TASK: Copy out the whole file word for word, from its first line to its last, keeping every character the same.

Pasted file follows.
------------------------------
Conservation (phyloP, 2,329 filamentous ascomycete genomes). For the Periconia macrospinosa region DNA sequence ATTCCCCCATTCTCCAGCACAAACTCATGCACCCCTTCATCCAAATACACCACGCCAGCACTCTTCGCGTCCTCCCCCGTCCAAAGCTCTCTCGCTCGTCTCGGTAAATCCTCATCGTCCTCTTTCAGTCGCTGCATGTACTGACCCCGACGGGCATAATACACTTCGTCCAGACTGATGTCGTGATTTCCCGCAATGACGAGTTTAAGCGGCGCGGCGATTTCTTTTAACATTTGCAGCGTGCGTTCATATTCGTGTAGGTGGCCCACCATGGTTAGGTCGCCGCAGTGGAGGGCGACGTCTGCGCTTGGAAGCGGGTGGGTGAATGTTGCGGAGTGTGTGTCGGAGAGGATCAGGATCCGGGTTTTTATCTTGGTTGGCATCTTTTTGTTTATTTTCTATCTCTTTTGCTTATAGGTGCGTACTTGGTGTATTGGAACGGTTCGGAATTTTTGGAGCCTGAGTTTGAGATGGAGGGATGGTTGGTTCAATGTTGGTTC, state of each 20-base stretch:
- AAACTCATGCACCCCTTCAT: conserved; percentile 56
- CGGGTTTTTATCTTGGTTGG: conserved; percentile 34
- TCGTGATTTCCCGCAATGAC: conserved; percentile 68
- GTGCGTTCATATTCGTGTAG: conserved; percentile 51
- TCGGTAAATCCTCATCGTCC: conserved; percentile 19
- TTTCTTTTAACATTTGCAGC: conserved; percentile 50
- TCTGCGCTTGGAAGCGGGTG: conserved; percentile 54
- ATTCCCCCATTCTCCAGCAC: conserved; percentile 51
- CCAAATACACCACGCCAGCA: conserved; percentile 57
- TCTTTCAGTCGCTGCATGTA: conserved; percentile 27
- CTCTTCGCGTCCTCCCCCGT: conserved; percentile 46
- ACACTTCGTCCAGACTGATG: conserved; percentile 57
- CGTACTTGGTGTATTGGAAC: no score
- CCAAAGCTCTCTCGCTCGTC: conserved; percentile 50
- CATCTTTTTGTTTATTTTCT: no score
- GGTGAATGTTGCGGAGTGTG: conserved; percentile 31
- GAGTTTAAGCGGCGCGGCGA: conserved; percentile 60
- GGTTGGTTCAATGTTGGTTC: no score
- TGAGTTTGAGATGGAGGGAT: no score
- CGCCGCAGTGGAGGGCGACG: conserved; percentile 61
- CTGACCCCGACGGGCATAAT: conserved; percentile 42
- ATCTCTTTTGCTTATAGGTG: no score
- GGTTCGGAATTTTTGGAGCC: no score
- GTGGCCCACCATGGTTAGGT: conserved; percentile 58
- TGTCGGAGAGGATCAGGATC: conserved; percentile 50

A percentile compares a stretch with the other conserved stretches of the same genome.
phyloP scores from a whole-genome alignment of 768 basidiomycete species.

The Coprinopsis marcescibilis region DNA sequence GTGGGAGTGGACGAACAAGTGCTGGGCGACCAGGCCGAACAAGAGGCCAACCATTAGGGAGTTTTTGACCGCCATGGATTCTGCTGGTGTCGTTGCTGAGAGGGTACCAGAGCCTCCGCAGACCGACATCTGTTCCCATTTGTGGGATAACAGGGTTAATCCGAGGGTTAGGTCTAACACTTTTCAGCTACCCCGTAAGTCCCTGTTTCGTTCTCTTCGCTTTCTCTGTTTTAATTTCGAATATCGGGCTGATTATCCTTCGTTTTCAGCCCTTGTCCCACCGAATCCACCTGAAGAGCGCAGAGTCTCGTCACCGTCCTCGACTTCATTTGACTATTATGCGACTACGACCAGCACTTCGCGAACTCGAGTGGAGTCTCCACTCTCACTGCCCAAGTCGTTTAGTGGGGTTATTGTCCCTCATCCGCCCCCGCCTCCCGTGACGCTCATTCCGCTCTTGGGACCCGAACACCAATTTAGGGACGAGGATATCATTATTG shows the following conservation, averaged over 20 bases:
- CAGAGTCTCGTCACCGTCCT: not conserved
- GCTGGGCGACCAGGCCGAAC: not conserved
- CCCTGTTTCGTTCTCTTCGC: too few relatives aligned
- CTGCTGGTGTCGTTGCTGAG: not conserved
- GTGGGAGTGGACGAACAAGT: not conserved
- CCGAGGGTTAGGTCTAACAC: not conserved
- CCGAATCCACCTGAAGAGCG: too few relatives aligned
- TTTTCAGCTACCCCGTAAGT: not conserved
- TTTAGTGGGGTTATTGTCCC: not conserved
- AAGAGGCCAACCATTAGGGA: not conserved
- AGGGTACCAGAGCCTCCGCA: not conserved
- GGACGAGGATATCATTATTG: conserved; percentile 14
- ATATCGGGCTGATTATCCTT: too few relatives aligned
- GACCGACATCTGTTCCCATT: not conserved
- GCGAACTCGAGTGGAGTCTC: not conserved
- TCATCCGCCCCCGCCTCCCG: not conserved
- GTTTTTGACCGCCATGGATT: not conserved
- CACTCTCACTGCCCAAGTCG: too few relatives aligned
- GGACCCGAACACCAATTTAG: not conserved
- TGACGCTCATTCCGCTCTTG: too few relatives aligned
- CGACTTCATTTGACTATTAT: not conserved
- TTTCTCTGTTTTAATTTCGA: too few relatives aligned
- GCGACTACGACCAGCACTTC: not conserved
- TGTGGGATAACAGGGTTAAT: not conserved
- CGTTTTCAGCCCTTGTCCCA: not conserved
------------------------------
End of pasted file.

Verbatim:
Conservation (phyloP, 2,329 filamentous ascomycete genomes). For the Periconia macrospinosa region DNA sequence ATTCCCCCATTCTCCAGCACAAACTCATGCACCCCTTCATCCAAATACACCACGCCAGCACTCTTCGCGTCCTCCCCCGTCCAAAGCTCTCTCGCTCGTCTCGGTAAATCCTCATCGTCCTCTTTCAGTCGCTGCATGTACTGACCCCGACGGGCATAATACACTTCGTCCAGACTGATGTCGTGATTTCCCGCAATGACGAGTTTAAGCGGCGCGGCGATTTCTTTTAACATTTGCAGCGTGCGTTCATATTCGTGTAGGTGGCCCACCATGGTTAGGTCGCCGCAGTGGAGGGCGACGTCTGCGCTTGGAAGCGGGTGGGTGAATGTTGCGGAGTGTGTGTCGGAGAGGATCAGGATCCGGGTTTTTATCTTGGTTGGCATCTTTTTGTTTATTTTCTATCTCTTTTGCTTATAGGTGCGTACTTGGTGTATTGGAACGGTTCGGAATTTTTGGAGCCTGAGTTTGAGATGGAGGGATGGTTGGTTCAATGTTGGTTC, state of each 20-base stretch:
- AAACTCATGCACCCCTTCAT: conserved; percentile 56
- CGGGTTTTTATCTTGGTTGG: conserved; percentile 34
- TCGTGATTTCCCGCAATGAC: conserved; percentile 68
- GTGCGTTCATATTCGTGTAG: conserved; percentile 51
- TCGGTAAATCCTCATCGTCC: conserved; percentile 19
- TTTCTTTTAACATTTGCAGC: conserved; percentile 50
- TCTGCGCTTGGAAGCGGGTG: conserved; percentile 54
- ATTCCCCCATTCTCCAGCAC: conserved; percentile 51
- CCAAATACACCACGCCAGCA: conserved; percentile 57
- TCTTTCAGTCGCTGCATGTA: conserved; percentile 27
- CTCTTCGCGTCCTCCCCCGT: conserved; percentile 46
- ACACTTCGTCCAGACTGATG: conserved; percentile 57
- CGTACTTGGTGTATTGGAAC: no score
- CCAAAGCTCTCTCGCTCGTC: conserved; percentile 50
- CATCTTTTTGTTTATTTTCT: no score
- GGTGAATGTTGCGGAGTGTG: conserved; percentile 31
- GAGTTTAAGCGGCGCGGCGA: conserved; percentile 60
- GGTTGGTTCAATGTTGGTTC: no score
- TGAGTTTGAGATGGAGGGAT: no score
- CGCCGCAGTGGAGGGCGACG: conserved; percentile 61
- CTGACCCCGACGGGCATAAT: conserved; percentile 42
- ATCTCTTTTGCTTATAGGTG: no score
- GGTTCGGAATTTTTGGAGCC: no score
- GTGGCCCACCATGGTTAGGT: conserved; percentile 58
- TGTCGGAGAGGATCAGGATC: conserved; percentile 50

A percentile compares a stretch with the other conserved stretches of the same genome.
phyloP scores from a whole-genome alignment of 768 basidiomycete species.

The Coprinopsis marcescibilis region DNA sequence GTGGGAGTGGACGAACAAGTGCTGGGCGACCAGGCCGAACAAGAGGCCAACCATTAGGGAGTTTTTGACCGCCATGGATTCTGCTGGTGTCGTTGCTGAGAGGGTACCAGAGCCTCCGCAGACCGACATCTGTTCCCATTTGTGGGATAACAGGGTTAATCCGAGGGTTAGGTCTAACACTTTTCAGCTACCCCGTAAGTCCCTGTTTCGTTCTCTTCGCTTTCTCTGTTTTAATTTCGAATATCGGGCTGATTATCCTTCGTTTTCAGCCCTTGTCCCACCGAATCCACCTGAAGAGCGCAGAGTCTCGTCACCGTCCTCGACTTCATTTGACTATTATGCGACTACGACCAGCACTTCGCGAACTCGAGTGGAGTCTCCACTCTCACTGCCCAAGTCGTTTAGTGGGGTTATTGTCCCTCATCCGCCCCCGCCTCCCGTGACGCTCATTCCGCTCTTGGGACCCGAACACCAATTTAGGGACGAGGATATCATTATTG shows the following conservation, averaged over 20 bases:
- CAGAGTCTCGTCACCGTCCT: not conserved
- GCTGGGCGACCAGGCCGAAC: not conserved
- CCCTGTTTCGTTCTCTTCGC: too few relatives aligned
- CTGCTGGTGTCGTTGCTGAG: not conserved
- GTGGGAGTGGACGAACAAGT: not conserved
- CCGAGGGTTAGGTCTAACAC: not conserved
- CCGAATCCACCTGAAGAGCG: too few relatives aligned
- TTTTCAGCTACCCCGTAAGT: not conserved
- TTTAGTGGGGTTATTGTCCC: not conserved
- AAGAGGCCAACCATTAGGGA: not conserved
- AGGGTACCAGAGCCTCCGCA: not conserved
- GGACGAGGATATCATTATTG: conserved; percentile 14
- ATATCGGGCTGATTATCCTT: too few relatives aligned
- GACCGACATCTGTTCCCATT: not conserved
- GCGAACTCGAGTGGAGTCTC: not conserved
- TCATCCGCCCCCGCCTCCCG: not conserved
- GTTTTTGACCGCCATGGATT: not conserved
- CACTCTCACTGCCCAAGTCG: too few relatives aligned
- GGACCCGAACACCAATTTAG: not conserved
- TGACGCTCATTCCGCTCTTG: too few relatives aligned
- CGACTTCATTTGACTATTAT: not conserved
- TTTCTCTGTTTTAATTTCGA: too few relatives aligned
- GCGACTACGACCAGCACTTC: not conserved
- TGTGGGATAACAGGGTTAAT: not conserved
- CGTTTTCAGCCCTTGTCCCA: not conserved